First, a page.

NASA Is Tracking Asteroid Nereus As A Near Earth Object Worth $5B In Precious Metals
It has been less than a month since NASA launched its Double Asteroid Redirection Test (DART), which is sending a satellite through space to slam into the asteroid Dimorphos. The test is being done in order to find out if doing so can safely alter the trajectory of a large asteroid that has the potential to impact Earth and could cause massive destruction. While NASA does not anticipate an asteroid with that potential in the near future, ones like Nereus that is nearing Earth's orbit remind all of us that someday the risk could still be there.
This particular asteroid being watched closely by NASA and others is named 4660 Nereus. The name Nereus is derived after the Greek sea god who was the son of Gaia, the personification of Earth. It's projected to be entering Earth's orbit on December 11th. The very large asteroid that is estimated to be around the same size as the Eiffel Tower is traveling at a speed of 14,700 mph (23,700 km/h). This flyby of Earth will be around 2.4 million miles (3.86 km) away from our planet, but still closer than it has been in 20 years.
Even though the risk of Nereus impacting Earth is slim, the event is still being flagged by NASA as a potential threat. This happens anytime an object in space comes within 120 million miles of Earth, but it may be Nereus' flyby around the year 2060 that has some more excited. This is when the asteroid is projected to come within roughly 0.74 million miles (1.2 million km) of Earth. This places the vastly mineral-rich asteroid within three moons distance from Earth and will be an extremely tempting target for mining of its precious metals. It is thought that Nereus contains nickel, iron and cobalt with an estimated value of around $4.71 billion.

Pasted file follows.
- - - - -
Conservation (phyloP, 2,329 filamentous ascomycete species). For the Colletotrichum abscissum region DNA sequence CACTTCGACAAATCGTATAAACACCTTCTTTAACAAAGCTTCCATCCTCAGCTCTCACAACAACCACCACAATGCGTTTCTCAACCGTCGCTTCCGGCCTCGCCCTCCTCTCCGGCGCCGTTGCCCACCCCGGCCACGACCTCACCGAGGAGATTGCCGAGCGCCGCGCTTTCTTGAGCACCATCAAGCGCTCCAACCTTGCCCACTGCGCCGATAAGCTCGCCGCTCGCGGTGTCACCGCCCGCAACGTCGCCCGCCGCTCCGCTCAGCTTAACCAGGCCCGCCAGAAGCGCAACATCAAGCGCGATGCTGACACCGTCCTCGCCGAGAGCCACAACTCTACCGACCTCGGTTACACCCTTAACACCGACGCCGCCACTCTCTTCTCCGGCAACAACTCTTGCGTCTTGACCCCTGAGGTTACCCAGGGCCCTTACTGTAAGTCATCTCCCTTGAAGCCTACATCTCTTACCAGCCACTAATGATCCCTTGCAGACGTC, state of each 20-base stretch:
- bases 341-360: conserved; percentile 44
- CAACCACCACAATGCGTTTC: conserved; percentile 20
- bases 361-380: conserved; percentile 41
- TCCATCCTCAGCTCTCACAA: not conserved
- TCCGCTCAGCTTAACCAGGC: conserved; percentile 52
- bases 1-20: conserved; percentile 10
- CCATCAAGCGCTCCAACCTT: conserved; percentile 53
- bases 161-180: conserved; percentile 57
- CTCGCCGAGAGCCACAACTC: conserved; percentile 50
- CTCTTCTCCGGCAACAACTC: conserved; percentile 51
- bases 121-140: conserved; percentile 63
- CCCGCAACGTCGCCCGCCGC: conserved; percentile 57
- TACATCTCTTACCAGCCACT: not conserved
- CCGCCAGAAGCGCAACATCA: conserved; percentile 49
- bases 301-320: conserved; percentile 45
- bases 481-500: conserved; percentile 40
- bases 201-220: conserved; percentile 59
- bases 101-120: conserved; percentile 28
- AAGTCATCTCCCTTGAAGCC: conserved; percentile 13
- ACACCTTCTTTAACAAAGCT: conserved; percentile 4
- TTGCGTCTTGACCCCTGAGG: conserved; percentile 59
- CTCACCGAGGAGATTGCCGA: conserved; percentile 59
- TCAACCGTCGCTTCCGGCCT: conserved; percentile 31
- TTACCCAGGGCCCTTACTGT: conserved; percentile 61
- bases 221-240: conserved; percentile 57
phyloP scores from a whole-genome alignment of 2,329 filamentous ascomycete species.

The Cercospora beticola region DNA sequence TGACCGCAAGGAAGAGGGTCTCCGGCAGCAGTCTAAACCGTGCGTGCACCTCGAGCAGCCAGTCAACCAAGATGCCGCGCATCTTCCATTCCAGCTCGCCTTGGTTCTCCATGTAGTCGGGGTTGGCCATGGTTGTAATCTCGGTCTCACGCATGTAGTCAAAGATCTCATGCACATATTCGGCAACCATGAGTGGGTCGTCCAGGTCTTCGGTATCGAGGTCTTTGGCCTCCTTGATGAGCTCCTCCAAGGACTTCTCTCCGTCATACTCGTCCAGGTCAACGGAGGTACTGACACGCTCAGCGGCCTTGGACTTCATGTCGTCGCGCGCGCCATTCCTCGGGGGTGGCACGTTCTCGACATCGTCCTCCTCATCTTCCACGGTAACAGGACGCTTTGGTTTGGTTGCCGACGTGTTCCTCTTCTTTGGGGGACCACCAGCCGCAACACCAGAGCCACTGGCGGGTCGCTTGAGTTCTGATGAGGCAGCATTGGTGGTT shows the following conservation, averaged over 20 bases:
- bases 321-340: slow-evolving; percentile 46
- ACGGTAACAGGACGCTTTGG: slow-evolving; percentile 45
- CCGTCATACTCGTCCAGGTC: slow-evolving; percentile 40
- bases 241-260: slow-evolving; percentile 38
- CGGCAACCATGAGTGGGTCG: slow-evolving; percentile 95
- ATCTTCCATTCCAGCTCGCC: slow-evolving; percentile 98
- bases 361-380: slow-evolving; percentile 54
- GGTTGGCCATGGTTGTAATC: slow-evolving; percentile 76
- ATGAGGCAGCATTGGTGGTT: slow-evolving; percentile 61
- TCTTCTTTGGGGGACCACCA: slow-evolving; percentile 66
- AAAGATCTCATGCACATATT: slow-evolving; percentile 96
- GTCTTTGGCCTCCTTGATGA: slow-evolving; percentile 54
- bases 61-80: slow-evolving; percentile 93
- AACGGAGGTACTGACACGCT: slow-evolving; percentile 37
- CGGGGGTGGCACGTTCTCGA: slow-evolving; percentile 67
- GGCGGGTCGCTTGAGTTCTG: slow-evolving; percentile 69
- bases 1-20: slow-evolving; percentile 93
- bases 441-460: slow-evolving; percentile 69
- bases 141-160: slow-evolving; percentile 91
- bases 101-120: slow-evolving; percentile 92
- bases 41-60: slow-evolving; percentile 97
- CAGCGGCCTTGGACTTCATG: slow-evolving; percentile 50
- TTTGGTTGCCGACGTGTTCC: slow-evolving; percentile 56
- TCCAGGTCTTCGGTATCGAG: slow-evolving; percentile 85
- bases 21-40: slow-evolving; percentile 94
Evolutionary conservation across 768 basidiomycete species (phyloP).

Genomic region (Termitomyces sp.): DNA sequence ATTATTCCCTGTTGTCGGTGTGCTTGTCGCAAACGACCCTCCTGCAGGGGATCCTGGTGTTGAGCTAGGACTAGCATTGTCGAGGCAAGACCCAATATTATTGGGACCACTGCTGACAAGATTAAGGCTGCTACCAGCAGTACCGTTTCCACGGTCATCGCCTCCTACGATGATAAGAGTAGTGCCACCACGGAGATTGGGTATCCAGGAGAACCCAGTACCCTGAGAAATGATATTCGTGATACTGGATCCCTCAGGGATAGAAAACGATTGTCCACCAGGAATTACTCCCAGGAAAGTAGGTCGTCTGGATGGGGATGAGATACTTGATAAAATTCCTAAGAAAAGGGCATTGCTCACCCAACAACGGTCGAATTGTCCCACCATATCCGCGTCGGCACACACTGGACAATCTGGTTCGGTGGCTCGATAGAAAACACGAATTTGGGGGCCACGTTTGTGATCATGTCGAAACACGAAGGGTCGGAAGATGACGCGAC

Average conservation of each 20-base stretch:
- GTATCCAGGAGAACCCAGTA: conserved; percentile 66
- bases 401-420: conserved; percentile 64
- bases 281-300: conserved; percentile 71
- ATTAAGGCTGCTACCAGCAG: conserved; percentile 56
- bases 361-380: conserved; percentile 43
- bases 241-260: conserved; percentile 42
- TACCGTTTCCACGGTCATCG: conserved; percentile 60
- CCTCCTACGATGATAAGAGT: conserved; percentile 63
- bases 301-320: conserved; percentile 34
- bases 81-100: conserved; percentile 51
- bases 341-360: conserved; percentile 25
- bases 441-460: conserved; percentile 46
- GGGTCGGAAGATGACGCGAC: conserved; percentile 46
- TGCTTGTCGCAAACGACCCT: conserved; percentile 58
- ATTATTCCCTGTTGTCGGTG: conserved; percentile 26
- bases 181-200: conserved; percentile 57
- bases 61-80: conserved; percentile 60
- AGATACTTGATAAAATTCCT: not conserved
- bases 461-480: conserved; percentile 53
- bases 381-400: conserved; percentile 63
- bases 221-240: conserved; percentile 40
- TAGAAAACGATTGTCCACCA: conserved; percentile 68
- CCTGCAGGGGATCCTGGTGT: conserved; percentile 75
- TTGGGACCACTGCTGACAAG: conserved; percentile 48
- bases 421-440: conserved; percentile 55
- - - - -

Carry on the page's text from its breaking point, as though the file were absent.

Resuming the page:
NASA is not the only space agency planning a direct impact test on asteroids. China is also in the early planning stages of conducting their own impact test. They are looking into the possibility of sending 23 of their Long March 5 rockets on a mission to slam into asteroid Bennu, diverting it from a potentially disastrous impact with Earth. So, if there ever is a true risk a Earth-bound catastrophic event, there are contingency plans being worked on currently by various organizations that will hopefully save us all.